“The RSD has no academic purpose, so what they are attempting to do is shift their focus from academics to facilities management and use our local tax dollars to do it.”

And that’s just it. The purpose of Act 543—both the millage renewal proposal and the sales tax portion—is about empowering the RSD, which does not directly run a single school in Orleans Parish. Moreover, the schools it oversees are not governed by elected representatives of the people.

And that is why we say “NO!”

Our Opposition: It’s Time to Take a Stand

Our opposition to the proposal is about demanding real accountability. It is about insisting on the fiscally-sound use of current resources. It is about taxation without representation. It is about promises made and broken. It is about seizing this opportunity in the one arena in which we still wield some power (our vote) with regard to local schools and using it to say “NO”—NO more, NO longer, NO fair, NO way!

We are especially bothered because the proposed millage was purposely placed onto the Dec. 6 runoff ballot. The Orleans Parish School Board could have approved the referendum in time to place it on the Nov. 4 ballot. But that would have meant a higher voter turnout. And to be sure, there is a faction on that board that is more concerned with riding the wave of the so-called reform movement than they are with serving the people that have elected them. Recall, that was the same shady move pulled last year with the Audubon Nature Institute millage. Expecting that turnout would be low, they figure tax increases have a better chance of passing during a runoff election as opposed to a general one. Well, it didn’t work with the Audubon Nature Institute millage; and we, all of us together, have the power to stop yet another attempt to increase the burden on our residents.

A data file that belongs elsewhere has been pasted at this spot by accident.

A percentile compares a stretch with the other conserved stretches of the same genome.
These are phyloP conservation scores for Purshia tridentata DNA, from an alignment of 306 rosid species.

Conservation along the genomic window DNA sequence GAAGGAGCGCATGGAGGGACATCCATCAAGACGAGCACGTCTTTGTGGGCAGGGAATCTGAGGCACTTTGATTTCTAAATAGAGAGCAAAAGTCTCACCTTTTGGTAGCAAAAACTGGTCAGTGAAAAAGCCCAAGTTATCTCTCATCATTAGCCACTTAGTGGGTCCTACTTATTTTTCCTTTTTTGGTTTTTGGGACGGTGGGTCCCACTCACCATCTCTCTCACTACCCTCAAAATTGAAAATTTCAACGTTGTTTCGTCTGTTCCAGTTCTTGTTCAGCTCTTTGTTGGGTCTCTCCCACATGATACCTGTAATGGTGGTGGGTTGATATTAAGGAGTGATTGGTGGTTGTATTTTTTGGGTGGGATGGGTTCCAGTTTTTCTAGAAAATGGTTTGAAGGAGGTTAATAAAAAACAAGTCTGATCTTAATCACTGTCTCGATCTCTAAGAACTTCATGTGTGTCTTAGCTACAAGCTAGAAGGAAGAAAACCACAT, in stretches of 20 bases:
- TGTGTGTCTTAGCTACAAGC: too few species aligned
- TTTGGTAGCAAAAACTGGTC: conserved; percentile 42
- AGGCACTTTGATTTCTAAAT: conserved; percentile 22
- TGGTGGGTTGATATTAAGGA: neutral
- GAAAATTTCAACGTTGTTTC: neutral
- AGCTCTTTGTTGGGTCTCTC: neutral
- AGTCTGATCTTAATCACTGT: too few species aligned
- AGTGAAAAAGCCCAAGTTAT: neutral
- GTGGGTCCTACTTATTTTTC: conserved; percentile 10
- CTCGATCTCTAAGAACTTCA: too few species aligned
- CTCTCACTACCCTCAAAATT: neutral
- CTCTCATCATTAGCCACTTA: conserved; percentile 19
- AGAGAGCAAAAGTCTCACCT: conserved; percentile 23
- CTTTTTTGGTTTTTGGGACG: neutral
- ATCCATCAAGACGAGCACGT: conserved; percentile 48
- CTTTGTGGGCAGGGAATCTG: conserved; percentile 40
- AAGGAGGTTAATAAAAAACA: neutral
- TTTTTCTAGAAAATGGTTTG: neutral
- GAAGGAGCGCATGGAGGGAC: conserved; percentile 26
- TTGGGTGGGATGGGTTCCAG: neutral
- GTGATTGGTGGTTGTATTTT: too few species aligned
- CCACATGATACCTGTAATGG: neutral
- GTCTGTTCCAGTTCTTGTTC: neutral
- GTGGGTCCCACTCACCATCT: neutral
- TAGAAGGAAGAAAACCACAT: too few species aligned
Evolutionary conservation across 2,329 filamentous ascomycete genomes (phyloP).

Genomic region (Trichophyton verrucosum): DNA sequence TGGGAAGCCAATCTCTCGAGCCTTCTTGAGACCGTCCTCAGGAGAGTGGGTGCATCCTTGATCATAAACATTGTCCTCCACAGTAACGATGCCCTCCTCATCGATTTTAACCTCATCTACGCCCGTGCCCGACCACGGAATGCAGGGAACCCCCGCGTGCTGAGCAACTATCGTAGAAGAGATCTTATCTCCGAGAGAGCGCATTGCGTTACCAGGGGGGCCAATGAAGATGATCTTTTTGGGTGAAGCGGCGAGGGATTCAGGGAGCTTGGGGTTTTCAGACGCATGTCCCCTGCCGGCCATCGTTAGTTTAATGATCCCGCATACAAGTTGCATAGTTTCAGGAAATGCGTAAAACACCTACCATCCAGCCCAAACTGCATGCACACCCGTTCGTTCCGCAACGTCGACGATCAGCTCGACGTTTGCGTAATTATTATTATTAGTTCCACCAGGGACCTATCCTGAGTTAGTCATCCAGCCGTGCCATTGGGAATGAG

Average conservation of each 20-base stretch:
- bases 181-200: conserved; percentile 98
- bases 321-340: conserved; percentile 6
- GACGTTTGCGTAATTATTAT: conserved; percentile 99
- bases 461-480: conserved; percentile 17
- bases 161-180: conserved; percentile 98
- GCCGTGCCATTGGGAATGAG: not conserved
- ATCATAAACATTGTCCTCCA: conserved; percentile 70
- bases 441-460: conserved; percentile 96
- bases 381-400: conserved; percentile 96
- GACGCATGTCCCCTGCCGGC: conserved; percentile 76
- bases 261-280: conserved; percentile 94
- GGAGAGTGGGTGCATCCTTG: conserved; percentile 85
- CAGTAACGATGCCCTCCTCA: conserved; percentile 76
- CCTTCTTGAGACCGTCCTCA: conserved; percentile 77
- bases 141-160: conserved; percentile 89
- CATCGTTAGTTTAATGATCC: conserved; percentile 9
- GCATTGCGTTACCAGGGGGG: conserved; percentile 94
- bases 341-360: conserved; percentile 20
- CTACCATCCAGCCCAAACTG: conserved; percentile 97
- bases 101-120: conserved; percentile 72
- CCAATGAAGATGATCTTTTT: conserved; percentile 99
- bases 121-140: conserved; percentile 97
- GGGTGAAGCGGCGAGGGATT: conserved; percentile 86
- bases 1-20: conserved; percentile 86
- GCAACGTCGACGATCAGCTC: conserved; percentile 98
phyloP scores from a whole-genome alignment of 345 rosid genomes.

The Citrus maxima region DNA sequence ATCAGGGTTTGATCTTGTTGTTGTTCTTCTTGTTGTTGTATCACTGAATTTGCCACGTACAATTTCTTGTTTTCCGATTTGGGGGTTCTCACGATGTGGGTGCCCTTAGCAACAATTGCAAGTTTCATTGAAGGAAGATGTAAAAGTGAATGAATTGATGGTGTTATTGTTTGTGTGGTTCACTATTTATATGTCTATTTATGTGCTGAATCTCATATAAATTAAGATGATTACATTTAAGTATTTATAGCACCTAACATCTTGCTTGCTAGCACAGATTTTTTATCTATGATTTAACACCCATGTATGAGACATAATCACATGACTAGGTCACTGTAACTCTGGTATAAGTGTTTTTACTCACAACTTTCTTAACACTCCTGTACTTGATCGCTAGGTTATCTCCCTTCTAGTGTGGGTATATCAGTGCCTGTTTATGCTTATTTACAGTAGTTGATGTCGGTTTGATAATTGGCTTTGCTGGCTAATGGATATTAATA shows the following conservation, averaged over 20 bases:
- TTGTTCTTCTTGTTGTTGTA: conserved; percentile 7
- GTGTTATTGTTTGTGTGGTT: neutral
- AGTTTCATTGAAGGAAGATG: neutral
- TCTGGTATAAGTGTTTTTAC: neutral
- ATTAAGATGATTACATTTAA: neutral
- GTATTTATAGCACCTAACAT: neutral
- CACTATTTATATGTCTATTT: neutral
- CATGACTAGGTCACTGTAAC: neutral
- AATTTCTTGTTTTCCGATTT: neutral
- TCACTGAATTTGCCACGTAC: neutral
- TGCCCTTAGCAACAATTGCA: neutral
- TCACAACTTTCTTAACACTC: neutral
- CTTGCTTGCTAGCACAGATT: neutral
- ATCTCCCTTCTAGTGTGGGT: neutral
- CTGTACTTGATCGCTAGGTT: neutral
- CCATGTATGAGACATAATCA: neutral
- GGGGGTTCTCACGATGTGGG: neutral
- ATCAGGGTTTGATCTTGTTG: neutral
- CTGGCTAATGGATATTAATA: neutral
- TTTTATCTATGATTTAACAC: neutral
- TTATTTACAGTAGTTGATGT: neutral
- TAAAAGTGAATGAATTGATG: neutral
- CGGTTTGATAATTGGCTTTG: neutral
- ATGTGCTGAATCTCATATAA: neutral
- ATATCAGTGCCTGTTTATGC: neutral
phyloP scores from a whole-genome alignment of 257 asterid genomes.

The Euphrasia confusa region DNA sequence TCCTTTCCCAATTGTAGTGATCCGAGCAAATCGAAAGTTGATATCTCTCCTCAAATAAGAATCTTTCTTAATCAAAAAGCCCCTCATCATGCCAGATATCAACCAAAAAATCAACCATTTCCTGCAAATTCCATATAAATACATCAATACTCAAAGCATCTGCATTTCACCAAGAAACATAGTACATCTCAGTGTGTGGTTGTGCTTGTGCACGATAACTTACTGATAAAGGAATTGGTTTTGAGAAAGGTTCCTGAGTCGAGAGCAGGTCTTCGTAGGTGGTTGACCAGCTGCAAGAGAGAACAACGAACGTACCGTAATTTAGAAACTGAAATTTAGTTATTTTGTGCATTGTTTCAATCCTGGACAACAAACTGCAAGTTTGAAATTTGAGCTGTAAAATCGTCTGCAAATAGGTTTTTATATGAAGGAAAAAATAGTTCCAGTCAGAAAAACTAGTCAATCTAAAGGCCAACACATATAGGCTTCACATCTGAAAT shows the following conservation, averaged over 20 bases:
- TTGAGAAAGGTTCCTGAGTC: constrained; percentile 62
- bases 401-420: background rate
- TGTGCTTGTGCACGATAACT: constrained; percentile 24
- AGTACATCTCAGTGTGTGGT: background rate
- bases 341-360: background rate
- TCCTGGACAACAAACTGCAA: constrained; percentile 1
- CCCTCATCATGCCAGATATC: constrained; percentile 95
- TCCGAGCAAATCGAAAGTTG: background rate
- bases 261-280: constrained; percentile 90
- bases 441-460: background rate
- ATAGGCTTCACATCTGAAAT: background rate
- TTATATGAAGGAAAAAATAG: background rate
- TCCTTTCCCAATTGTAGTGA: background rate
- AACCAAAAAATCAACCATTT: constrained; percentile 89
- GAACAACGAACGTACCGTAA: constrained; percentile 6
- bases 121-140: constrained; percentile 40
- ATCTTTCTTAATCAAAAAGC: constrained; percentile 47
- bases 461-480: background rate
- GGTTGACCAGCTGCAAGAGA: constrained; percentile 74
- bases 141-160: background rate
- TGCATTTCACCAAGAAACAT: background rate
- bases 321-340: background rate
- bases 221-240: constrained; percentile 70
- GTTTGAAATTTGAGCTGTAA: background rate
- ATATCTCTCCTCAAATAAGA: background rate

More than that, we have chance to take a stand. As far as we are concerned, the answer has to be “NO” because far too many of the schools that operate within Orleans Parish do so outside of any direct oversight of a governing body comprised of representatives elected by the voters of New Orleans—also known as taxation without representation. If we remember our American history correctly, an entire revolution started because folks were being taxed without being heard.

Too Many Schools Outside of Our Control